A: The films must be created under a $250,000 budget. We are looking for true indie films. We want films made by filmmakers not the industry or some major studio system. Of course with each category there are different qualifications. Like the Drone Film category, we are only selecting films in this category filmed on or with a drone. Also we are looking for films that have not had a World Premiere yet in theaters or online. It is our goal to help new films reach audiences faster and with a successful premiere that the filmmakers can move on to more premieres and make money doing it without needing to struggle all along the way with putting films out alone.

4) Do you think that some films really don’t get a fair shake from film festivals? And if so, why?

A: Our team is made up of filmmakers and artists, we know from our own experiences in submitting films to 100s of festivals that indie films are over looked and passed on more so to give popular icons / studio films more lime light….. even if the the popular icon made a shitty film and the indie film that got passed up was actually amazing and might have been an award winner. Indie films are on the rise though and now is the time to showcase them and celebrate them even more! Our festival is going to give independent films and filmmakers a 100% chance to succeed the second they announce their official selection with INDIE.

5) What motivates you and your team to do this festival?

A: We have always wanted something in downtown Phoenix to be honest. The art scene in Phoenix needs a great film festival that is more than just one night at one venue. Combining two of the top venues in downtown Phoenix in the festival allows for our audience to walk or ride a bike between venues while on the way possibly catch a pop up screening on the side of building just to keep in fun… no one is doing this here in the downtown area… we almost feel like its up to us to move the film festival concept forward in favor of the artists and become more experimental with the screenings to hopefully evolve the art form.

6) How has your FilmFreeway submission process been?

It has been great so far, we have had some amazing submissions early on and are very excited to see the outcome of our committee selections!!! Filmfreeway gives us the chance to reach way more filmmakers across the entire planet… we are very excited!!!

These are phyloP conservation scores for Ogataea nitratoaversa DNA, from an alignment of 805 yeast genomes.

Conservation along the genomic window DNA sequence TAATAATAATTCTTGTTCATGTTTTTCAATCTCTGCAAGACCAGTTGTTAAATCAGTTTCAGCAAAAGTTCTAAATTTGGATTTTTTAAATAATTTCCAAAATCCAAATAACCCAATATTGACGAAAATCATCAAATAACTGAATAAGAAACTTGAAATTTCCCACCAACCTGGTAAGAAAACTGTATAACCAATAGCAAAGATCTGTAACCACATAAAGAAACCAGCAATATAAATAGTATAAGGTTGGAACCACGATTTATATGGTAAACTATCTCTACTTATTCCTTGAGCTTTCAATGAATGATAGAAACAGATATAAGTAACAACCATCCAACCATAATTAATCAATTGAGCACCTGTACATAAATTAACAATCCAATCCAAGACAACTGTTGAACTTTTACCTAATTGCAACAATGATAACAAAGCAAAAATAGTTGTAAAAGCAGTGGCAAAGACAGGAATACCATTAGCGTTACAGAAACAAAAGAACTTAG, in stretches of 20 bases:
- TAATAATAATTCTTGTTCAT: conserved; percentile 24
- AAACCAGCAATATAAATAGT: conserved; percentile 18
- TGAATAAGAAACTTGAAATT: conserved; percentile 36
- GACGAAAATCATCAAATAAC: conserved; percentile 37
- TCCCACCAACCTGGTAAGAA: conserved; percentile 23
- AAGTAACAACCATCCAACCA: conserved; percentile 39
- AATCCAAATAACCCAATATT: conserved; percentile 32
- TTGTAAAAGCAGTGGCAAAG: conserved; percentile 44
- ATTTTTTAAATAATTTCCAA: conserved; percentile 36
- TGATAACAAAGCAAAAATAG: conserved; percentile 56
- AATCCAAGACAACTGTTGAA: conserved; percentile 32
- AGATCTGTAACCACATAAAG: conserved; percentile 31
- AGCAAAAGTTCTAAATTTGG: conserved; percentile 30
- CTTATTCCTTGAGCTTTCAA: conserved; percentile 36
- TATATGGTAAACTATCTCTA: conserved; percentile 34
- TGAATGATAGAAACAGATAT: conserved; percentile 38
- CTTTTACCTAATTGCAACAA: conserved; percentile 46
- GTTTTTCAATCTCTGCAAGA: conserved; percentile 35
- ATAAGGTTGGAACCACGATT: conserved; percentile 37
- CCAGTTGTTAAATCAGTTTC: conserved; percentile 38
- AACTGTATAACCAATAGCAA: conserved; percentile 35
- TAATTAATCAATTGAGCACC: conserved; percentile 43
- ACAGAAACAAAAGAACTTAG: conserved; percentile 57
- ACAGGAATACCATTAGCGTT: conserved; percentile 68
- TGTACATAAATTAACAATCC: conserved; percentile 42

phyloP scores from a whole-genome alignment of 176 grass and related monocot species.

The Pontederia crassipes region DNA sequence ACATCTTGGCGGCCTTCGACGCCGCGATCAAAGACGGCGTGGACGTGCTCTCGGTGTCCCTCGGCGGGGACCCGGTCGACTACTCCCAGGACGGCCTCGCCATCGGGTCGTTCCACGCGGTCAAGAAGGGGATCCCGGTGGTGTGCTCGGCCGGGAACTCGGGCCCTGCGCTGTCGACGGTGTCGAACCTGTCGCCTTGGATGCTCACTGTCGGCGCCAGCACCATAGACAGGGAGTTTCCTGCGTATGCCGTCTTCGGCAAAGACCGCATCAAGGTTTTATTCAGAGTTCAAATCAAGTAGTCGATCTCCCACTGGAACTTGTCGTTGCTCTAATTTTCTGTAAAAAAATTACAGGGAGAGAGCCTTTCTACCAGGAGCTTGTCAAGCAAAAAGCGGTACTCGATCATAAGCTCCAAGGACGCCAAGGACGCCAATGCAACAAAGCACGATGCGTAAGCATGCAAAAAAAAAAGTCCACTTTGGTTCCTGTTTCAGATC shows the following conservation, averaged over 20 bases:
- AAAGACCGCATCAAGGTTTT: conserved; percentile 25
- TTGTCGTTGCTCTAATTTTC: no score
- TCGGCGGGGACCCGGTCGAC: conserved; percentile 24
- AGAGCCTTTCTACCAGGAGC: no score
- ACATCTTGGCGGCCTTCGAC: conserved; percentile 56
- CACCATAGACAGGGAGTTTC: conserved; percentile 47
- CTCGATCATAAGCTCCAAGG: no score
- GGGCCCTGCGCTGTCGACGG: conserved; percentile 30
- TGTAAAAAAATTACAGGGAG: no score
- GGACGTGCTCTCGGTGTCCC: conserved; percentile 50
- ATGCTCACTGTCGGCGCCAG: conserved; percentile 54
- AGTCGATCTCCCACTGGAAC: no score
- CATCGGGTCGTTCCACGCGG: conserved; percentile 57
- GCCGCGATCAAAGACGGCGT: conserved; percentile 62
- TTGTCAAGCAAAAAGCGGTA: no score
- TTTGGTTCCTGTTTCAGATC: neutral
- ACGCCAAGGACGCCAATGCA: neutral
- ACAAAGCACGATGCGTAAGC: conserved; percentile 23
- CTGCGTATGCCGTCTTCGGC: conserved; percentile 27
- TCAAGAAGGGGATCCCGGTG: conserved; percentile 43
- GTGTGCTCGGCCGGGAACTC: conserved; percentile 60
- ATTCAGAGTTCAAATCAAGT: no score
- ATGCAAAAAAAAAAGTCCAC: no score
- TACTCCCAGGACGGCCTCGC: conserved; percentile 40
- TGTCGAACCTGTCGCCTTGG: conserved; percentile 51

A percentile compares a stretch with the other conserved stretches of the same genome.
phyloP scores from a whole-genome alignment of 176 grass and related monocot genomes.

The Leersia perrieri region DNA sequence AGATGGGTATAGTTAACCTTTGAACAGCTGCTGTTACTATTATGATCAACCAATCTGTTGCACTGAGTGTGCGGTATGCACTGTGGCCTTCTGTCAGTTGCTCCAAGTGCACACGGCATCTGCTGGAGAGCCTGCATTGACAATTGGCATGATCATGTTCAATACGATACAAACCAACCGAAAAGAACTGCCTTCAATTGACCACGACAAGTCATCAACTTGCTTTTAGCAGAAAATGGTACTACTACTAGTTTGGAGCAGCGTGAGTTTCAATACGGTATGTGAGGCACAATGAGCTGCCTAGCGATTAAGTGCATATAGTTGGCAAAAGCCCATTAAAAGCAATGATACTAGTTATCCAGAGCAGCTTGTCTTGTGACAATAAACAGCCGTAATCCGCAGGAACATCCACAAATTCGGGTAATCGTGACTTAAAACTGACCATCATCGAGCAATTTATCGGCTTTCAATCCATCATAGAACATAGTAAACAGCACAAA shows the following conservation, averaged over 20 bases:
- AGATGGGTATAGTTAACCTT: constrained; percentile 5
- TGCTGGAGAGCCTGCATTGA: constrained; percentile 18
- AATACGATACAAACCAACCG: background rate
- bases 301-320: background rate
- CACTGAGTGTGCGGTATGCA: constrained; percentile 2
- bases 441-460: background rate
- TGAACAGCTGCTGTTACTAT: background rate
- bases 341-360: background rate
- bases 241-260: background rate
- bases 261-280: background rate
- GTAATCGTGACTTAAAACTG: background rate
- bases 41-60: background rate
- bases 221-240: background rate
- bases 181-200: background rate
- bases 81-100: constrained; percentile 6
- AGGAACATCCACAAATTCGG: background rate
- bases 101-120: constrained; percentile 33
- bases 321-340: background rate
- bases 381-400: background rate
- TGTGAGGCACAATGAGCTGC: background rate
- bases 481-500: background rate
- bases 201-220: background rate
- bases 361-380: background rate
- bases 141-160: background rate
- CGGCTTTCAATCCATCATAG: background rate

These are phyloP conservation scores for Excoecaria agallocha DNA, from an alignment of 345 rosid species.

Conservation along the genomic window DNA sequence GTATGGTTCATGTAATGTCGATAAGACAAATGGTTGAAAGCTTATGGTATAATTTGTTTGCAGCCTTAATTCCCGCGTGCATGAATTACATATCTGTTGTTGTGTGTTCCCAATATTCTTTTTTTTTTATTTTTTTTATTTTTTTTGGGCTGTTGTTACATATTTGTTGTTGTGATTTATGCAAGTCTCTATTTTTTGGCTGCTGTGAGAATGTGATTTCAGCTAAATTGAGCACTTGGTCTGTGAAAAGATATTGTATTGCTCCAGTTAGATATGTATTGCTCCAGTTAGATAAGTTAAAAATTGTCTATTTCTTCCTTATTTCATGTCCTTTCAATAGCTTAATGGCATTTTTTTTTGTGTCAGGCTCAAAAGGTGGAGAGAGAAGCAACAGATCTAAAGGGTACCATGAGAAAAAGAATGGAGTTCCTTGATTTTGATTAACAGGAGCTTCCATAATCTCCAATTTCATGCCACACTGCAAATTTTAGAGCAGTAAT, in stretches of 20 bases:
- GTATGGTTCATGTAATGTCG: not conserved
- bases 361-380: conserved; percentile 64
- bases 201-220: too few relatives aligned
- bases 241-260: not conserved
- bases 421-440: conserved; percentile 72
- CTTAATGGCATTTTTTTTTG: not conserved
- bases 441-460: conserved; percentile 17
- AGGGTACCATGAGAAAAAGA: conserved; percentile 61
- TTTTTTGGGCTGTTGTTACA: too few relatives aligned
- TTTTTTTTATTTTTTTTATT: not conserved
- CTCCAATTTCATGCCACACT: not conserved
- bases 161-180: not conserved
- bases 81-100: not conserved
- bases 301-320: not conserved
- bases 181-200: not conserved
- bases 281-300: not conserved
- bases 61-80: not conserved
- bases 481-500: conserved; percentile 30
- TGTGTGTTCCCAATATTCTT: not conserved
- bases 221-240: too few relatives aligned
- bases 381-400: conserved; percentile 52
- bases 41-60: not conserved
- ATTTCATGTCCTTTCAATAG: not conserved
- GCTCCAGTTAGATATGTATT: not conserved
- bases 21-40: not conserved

7) Where do you see the festival by 2023?

Our plan is to be in the same locations but keep adding days as we grow. Our festival is still only a two day festival at this point but it is our goal to stay small and maintain the highest quality while giving the filmmakers the best opportunity to premiere their film. We do plan on growing into larger and more venues once we can accommodate the right budget for additional venues.

8) What film have you seen the most times in your life?

A: Coming to America, Goodfellas, Citizen Kane, Play The Documentary,

9) In one sentence, what makes a great film?

A: A great film needs to have the ability to tell a story that transports the audience to a different place or time.

10) How is the film scene in your city?

A: The film scene in Phoenix is growing. While the industry itself is not investing into the growth in Phoenix, several groups in Phoenix are working hard to collaborate more to help the growth of the film scene from within. New film companies are starting up everyday and more and more creatives are making indie films and putting them out to the world. We have a very strong activist community in Phoenix that is leading the way with social justice films telling the stories of our communities to help us move closer to an inclusive society as well to tell the stories of our communities correctly on not mislead or conveyed by the mass media.

indie 1.jpg